Partner with as God uses us to make a difference for those displaced by Russia's war on Ukraine.
Click to donate today!

Bible Commentaries

Sutcliffe's Commentary on the Old and New Testaments

Psalms 150

Verses 1-6

The full choir, the full band, and the full heart, are here exhorted to praise the Lord. Surely this, when holy prophets joined in the worship, must resemble heaven itself. But oh how can drunkards, swearers, harlots, and infidels go about polluting churches by singing their Messiah?

Psalms 150:3 . Praise him with the sound of the trumpet. Praise him with the psaltery. 1 Samuel 10:5. Praise him with the harp, the kinnor.

Psalms 150:4 . Praise him with the timbrel, the tambour. Praise him with the machol, as in Psalms 149:3. Praise him with the minnim, a stringed instrument. Praise him with the uggab, a kind of organ.

Psalms 150:5 . Praise him with the cymbals. Praise him with the cymbals of jubilee. If the machol be counted, Psalms 149:3, here are nine instruments. Tirinus, the learned jesuit, has the following note on this subject. “See Cassiodorus, Bo√ęthius, and Marianus, where the use of instruments of music in the church, is not only accounted pious, but grateful to God; and not for young men only, as St. Justin thinks, but likewise in heaven also, where St. John heard the utmost perfection of the harp. Revelation 5:8; Revelation 14:2.” Yet the use of instruments in christian worship was by no means general, though the three fathers here cited speak positively of its existence. Nothing can exceed the voice of a whole congregation praising God.


We are now come to the close of this ancient and most excellent book of Psalms. It is an exhortation to praise God in the full concert of heaven and earth. The singers of the sanctuary, and every musician, from him who touched the tender lyre, to him who could blow the shrillest trumpet, are here called upon to use his utmost skill, and to utter all the fervours of his heart in giving glory to JEHOVAH, who dwelleth in his sanctuary on earth, which is figurative of his eternal abode in the highest firmament of heaven. Thirteen times in this way does the Spirit call upon them to the glorious duty; and well knowing the inadequacy of all human efforts to give him the glory that is due, he closes with all that language can utter Let all that have breath praise the Lord. Hallelujah. Amen: so be it for evermore.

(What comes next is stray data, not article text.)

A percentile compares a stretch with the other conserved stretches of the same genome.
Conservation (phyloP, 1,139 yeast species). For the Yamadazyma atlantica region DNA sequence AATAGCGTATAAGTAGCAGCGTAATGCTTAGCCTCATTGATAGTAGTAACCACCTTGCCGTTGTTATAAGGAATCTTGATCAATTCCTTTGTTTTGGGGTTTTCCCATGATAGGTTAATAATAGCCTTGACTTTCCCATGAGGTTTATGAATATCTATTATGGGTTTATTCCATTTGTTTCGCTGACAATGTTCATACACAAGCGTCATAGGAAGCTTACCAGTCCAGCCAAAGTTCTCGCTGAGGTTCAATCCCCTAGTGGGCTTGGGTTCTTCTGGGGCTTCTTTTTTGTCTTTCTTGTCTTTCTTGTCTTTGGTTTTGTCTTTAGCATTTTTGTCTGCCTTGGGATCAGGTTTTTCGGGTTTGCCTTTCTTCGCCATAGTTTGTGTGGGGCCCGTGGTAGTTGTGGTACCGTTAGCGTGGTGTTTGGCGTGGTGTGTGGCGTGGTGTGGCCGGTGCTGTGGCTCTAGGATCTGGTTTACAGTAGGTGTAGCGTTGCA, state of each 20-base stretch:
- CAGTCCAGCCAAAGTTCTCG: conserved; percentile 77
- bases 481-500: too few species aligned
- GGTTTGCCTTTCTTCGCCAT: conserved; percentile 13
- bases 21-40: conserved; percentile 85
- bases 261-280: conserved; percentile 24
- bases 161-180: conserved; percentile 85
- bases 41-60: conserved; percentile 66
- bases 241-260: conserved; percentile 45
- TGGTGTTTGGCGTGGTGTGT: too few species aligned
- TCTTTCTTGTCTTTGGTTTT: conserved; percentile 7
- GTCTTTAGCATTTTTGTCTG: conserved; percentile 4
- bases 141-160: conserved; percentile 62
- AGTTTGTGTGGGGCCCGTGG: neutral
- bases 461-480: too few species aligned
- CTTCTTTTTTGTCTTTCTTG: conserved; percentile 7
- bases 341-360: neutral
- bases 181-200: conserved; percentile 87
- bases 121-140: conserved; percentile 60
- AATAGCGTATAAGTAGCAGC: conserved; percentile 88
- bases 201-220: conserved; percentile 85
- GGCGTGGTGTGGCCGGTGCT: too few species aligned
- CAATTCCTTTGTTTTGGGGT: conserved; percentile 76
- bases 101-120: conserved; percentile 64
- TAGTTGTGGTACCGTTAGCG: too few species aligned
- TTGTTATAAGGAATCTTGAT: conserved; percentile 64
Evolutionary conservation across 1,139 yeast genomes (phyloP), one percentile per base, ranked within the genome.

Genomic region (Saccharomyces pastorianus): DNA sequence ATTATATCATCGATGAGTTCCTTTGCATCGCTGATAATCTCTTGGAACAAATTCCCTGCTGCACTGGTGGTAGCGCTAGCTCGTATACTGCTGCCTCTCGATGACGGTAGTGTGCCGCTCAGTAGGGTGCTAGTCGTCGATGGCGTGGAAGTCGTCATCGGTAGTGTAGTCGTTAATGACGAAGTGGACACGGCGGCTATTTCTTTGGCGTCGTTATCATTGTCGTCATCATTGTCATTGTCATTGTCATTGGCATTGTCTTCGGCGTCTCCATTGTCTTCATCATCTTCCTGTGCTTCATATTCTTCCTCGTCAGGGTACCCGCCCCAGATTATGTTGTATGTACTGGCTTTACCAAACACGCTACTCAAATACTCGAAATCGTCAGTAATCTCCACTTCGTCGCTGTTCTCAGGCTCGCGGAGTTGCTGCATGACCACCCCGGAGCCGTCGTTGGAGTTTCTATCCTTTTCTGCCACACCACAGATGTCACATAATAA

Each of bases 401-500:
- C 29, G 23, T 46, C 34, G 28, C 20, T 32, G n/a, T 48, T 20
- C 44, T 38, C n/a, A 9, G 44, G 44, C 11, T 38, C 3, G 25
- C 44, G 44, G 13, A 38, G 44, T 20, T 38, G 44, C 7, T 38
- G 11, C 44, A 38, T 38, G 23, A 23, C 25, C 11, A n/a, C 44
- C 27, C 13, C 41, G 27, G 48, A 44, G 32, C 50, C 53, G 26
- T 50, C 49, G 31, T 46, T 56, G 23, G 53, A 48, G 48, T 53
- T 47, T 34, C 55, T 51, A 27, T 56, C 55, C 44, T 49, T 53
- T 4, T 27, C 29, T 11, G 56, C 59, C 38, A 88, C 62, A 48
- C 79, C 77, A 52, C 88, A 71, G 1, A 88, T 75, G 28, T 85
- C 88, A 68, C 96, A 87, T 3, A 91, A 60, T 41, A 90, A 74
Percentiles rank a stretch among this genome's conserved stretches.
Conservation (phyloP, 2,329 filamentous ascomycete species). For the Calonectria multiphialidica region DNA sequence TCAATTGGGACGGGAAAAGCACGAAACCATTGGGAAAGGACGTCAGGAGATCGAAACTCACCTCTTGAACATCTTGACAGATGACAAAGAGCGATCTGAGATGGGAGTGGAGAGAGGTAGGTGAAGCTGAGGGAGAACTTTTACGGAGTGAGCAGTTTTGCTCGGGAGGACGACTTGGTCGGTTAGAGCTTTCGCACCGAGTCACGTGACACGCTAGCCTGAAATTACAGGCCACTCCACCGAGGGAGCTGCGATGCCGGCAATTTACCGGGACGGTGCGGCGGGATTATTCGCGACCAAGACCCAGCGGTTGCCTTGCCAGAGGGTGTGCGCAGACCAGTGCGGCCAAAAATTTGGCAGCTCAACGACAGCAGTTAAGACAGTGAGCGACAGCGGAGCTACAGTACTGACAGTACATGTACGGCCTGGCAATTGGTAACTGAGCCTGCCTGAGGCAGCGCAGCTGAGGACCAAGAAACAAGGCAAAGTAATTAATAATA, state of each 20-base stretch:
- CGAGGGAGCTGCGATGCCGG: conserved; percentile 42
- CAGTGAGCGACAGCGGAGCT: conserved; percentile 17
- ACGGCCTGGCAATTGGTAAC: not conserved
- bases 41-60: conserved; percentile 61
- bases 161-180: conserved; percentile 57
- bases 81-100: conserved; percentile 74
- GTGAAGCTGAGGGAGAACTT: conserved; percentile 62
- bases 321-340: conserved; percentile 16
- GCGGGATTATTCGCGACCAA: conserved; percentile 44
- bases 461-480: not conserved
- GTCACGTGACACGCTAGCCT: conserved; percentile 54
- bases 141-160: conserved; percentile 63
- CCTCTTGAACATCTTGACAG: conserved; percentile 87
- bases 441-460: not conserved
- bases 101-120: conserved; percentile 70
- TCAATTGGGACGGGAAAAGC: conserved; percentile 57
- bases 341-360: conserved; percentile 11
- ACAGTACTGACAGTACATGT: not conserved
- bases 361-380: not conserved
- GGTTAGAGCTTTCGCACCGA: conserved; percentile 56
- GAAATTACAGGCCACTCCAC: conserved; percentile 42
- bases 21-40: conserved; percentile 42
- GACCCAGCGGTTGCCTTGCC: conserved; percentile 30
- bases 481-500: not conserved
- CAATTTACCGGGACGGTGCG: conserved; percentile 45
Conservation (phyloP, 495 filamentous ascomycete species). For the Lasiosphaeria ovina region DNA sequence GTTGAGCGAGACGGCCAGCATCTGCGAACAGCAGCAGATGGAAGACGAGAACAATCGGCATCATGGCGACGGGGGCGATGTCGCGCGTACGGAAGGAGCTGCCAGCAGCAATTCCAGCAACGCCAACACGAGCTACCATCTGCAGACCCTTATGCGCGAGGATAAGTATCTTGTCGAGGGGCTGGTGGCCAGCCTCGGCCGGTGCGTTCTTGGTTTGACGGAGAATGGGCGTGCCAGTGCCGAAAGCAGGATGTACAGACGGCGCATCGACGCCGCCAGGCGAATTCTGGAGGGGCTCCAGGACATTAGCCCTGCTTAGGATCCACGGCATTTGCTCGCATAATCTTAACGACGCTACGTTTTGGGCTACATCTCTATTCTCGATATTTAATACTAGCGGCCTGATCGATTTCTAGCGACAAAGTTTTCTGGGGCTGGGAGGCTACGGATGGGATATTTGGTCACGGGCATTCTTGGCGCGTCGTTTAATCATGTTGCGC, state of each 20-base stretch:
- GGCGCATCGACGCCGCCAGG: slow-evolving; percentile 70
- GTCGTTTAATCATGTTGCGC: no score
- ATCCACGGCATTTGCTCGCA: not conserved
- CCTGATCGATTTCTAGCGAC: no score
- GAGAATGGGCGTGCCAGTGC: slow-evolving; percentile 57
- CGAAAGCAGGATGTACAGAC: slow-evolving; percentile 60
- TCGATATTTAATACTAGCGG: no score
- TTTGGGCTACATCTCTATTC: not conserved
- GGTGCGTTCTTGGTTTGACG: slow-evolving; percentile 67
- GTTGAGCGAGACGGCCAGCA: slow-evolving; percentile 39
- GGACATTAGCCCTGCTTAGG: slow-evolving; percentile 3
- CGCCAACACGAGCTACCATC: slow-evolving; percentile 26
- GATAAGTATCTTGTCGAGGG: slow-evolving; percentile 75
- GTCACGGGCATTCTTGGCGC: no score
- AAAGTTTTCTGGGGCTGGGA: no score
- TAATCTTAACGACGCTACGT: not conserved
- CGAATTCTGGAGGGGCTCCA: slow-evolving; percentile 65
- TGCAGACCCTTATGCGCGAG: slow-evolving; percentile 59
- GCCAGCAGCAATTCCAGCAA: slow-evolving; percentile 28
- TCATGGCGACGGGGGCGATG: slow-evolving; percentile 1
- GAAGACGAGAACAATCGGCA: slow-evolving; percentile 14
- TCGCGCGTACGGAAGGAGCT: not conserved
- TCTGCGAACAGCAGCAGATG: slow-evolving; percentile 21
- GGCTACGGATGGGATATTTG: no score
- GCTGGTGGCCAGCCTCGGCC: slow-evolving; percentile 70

Now, as these sacred songs trace sad scenes of war, of exile, of treasons, and of sins, and as they are mixed with songs of joy, and finally close with praise in the loudest strains; so, poor, weak and dejected soul, may all thy tears terminate in joy, and all thy griefs in everlasting hymns of praise in God’s holy place below, and in the high firmament of his eternal abode.

Yet though the version be clothed in the happiest dress that pious poets, aided by a divine influence, can possibly give; and though the sentiments of piety everywhere expressed in the psalms be of the purest kind; still they are not adequate, without a collection of hymns in the language of the new testament, to supply all that is wanted in a christian congregation. Then a congregation connects in hymn, the substance of revelation, and worships God on earth in the language of heaven.

Copyright Statement
These files are public domain.
Text Courtesy of Used by Permission.
Bibliographical Information
Sutcliffe, Joseph. "Commentary on Psalms 150". Sutcliffe's Commentary on the Old and New Testaments. 1835.